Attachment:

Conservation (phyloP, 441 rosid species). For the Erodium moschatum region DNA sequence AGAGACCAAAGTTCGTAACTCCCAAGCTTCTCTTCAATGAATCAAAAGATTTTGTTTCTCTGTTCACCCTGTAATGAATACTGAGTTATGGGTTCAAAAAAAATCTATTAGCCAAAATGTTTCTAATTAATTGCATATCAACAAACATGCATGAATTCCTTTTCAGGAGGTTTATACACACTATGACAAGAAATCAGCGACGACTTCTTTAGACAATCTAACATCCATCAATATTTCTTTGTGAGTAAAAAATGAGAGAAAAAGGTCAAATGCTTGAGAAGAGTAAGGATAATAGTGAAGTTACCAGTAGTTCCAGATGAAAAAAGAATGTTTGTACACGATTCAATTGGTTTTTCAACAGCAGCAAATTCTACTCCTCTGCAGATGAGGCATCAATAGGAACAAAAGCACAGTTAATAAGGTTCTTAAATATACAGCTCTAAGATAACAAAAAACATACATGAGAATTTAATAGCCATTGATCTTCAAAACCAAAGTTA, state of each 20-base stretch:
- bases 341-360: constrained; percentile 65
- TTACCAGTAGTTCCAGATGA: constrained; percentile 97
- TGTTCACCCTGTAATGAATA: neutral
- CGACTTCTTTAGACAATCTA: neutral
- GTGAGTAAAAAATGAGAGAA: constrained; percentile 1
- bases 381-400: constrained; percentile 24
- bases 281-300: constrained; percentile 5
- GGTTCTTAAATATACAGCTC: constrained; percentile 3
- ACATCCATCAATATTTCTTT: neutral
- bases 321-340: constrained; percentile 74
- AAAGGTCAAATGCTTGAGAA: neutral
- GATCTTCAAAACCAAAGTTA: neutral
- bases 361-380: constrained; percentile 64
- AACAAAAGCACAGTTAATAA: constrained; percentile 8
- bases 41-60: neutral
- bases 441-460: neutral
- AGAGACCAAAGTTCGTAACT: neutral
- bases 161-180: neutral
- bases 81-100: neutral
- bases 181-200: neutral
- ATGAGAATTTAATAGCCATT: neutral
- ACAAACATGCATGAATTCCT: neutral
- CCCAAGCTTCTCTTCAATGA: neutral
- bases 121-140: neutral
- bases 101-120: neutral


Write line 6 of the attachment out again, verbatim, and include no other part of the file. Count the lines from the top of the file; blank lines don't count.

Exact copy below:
- GTGAGTAAAAAATGAGAGAA: constrained; percentile 1